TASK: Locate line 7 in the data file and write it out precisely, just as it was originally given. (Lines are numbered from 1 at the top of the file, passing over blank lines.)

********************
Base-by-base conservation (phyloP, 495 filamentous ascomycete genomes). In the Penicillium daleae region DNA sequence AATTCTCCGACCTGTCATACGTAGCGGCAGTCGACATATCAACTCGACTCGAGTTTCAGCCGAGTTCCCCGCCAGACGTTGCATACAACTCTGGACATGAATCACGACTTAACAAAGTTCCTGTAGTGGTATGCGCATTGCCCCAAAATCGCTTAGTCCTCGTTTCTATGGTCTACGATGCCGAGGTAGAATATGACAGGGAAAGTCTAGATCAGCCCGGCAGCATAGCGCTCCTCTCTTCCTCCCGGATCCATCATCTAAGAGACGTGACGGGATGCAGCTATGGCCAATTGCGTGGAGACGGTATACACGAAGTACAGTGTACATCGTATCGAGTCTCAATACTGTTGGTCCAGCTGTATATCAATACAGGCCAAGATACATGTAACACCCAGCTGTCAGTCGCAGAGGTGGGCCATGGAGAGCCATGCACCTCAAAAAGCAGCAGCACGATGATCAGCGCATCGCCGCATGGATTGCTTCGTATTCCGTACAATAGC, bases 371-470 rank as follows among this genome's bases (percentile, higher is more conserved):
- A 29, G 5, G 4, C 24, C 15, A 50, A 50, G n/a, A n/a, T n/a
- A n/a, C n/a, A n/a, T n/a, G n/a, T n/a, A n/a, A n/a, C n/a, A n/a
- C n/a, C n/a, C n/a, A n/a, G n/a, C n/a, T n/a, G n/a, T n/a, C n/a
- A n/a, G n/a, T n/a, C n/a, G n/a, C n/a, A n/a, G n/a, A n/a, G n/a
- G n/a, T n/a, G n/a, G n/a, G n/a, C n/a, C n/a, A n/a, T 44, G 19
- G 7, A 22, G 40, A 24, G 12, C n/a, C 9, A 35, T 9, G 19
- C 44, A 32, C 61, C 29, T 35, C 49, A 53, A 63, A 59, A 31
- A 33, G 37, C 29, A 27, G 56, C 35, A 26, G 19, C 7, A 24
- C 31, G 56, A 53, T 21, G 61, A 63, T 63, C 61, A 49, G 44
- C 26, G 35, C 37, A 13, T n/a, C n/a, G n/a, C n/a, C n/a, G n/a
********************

- G 7, A 22, G 40, A 24, G 12, C n/a, C 9, A 35, T 9, G 19